Schroeder, S. A., Landon, A. C., Fulton, D. C., & McInenly, L. E. 2022. On the Multiple Identities of Stakeholders in Wolf Management in Minnesota, United States. FRONTIERS IN ECOLOGY AND EVOLUTION, 10.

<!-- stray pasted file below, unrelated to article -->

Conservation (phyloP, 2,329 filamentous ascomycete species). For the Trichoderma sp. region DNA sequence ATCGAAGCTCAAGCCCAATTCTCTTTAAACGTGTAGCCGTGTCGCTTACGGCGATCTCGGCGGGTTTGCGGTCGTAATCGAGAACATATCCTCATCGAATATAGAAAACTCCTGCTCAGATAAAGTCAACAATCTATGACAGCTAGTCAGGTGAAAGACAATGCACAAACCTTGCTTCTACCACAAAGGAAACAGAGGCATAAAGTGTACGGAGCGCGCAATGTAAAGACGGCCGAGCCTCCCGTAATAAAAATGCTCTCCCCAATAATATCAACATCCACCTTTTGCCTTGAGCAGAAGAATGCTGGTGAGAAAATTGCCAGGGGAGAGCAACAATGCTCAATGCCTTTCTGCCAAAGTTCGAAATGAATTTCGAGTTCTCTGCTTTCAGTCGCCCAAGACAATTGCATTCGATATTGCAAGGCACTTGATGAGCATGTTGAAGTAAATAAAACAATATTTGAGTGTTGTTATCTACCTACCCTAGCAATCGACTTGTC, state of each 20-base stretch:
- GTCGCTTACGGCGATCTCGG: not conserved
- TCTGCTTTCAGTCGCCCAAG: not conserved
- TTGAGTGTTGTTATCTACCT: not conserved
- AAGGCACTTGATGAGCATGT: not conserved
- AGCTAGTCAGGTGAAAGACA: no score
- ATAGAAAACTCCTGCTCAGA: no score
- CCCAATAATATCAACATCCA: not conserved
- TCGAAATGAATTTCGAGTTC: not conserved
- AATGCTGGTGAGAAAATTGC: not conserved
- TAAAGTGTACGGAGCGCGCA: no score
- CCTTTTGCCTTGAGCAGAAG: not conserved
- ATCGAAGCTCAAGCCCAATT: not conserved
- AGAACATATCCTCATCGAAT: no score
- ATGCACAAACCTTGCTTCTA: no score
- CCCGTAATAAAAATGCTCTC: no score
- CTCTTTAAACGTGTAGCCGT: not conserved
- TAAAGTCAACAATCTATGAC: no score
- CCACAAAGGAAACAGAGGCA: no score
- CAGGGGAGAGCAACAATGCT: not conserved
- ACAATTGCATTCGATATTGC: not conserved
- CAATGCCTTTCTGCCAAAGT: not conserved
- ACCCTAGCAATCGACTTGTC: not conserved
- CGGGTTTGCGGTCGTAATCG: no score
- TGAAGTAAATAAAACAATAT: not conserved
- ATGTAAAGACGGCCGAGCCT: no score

Social identity theory offers a means to understand attitudes about wolves, with consequences for management support. Using data from a mail survey about wolves, we explored relationships among seven identities (i.e., wolf advocate, hunter, environmentalist, nature enthusiast, farmer, trapper, conservationist) using multidimensional scaling (MDS) and principal components analysis (PCA). We examined how identities correlated with political orientation, trust in a wildlife management agency, wildlife value orientations (WVOs) and attitudes about wolves, and we evaluated whether WVOs mediated the relationship between identities and attitudes. PCA suggested two factors, while MDS and correlations found diversity beyond these factors. Hunter identity was most strongly associated with a domination WVO and conservative political ideology. Farmer identity was most strongly associated with agency distrust and negative wolf attitudes. Wolf advocate was most strongly associated with a mutualism WVO, agency trust, and positive wolf attitudes. Conservationist identity was positively correlated with all other identities. WVOs partially mediated the relationship between identities and attitudes.